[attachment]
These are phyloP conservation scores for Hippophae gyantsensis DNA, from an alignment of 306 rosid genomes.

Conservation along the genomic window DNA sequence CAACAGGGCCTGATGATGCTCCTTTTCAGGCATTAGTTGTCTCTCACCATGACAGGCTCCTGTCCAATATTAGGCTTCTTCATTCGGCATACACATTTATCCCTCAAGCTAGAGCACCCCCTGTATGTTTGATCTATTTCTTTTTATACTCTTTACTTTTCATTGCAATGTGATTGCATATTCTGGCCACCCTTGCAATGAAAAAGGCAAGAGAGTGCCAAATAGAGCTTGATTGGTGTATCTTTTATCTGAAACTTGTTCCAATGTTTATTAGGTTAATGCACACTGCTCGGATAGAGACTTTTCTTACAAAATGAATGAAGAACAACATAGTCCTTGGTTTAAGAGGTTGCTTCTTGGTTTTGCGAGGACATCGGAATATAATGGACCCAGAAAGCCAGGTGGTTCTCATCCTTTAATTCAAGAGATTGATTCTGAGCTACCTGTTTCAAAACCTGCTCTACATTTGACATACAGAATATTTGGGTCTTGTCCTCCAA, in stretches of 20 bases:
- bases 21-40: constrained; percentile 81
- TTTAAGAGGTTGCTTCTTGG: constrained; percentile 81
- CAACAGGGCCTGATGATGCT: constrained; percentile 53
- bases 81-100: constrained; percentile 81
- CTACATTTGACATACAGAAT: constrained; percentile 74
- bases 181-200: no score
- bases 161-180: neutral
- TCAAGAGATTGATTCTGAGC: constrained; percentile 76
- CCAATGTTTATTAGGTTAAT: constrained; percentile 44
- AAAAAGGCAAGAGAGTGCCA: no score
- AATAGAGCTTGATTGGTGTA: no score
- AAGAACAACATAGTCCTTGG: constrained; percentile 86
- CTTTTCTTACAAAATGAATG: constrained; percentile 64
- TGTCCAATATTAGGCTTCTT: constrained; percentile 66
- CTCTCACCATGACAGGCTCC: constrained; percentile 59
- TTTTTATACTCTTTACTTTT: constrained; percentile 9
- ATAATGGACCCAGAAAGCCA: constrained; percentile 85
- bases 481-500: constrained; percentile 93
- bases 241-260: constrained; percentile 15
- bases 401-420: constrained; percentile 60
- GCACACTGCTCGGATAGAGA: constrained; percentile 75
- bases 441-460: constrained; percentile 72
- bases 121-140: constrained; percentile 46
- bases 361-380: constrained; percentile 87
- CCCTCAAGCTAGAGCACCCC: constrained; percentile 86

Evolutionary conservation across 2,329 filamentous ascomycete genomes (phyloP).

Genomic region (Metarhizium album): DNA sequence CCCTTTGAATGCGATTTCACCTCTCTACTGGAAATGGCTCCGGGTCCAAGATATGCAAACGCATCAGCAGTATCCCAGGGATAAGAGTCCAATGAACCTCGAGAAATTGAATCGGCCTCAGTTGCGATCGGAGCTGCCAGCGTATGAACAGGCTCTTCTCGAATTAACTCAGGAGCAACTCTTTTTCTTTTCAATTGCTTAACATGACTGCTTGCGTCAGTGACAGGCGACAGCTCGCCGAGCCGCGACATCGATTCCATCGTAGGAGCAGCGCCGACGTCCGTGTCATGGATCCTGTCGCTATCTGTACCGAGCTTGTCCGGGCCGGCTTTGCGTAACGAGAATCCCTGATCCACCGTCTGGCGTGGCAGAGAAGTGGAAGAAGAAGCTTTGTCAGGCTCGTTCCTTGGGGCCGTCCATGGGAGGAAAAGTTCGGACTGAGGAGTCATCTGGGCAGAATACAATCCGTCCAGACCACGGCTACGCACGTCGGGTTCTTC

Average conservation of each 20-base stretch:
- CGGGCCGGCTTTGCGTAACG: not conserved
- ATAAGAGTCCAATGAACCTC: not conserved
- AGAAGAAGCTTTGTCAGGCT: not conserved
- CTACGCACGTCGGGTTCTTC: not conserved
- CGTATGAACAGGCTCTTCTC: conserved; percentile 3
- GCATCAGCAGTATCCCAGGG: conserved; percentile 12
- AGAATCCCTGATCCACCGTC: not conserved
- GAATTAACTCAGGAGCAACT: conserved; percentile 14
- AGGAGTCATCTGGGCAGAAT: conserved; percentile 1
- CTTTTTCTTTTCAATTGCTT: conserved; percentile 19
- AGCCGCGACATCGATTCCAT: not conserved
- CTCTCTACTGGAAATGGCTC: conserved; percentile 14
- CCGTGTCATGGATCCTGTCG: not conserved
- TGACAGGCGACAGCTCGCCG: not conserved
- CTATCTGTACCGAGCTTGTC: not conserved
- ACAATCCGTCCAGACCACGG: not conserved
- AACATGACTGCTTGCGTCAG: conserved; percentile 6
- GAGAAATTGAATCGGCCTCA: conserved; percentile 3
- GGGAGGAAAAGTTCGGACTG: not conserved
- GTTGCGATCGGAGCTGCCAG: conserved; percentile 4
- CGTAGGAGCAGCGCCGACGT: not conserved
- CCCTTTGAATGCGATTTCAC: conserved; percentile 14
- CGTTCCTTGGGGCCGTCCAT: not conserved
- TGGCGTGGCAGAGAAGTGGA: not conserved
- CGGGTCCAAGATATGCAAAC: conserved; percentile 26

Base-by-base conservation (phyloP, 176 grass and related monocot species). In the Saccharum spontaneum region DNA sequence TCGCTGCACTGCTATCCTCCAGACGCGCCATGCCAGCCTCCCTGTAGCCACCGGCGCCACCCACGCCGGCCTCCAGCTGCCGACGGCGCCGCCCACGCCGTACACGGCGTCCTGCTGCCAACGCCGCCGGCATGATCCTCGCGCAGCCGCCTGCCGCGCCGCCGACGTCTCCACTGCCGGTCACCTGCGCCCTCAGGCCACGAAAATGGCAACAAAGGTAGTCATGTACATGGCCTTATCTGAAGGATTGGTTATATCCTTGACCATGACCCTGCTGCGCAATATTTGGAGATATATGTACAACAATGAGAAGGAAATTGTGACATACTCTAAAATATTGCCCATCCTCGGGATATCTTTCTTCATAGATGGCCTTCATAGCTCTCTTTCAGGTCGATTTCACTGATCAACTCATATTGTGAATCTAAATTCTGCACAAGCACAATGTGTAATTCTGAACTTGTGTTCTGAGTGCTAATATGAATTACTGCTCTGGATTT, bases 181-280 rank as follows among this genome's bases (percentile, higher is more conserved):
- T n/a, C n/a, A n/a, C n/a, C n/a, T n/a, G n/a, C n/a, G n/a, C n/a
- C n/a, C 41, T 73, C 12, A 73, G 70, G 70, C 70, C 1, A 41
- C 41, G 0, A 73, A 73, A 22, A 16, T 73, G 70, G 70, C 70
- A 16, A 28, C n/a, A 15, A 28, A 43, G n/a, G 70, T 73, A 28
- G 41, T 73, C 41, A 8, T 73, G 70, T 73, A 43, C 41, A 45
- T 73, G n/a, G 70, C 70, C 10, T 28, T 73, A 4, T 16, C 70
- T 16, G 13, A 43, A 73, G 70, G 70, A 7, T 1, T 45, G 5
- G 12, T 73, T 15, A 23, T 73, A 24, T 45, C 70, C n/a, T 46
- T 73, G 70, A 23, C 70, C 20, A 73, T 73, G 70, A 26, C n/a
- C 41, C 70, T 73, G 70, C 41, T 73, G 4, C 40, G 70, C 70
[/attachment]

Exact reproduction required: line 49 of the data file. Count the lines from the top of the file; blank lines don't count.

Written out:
- GGGAGGAAAAGTTCGGACTG: not conserved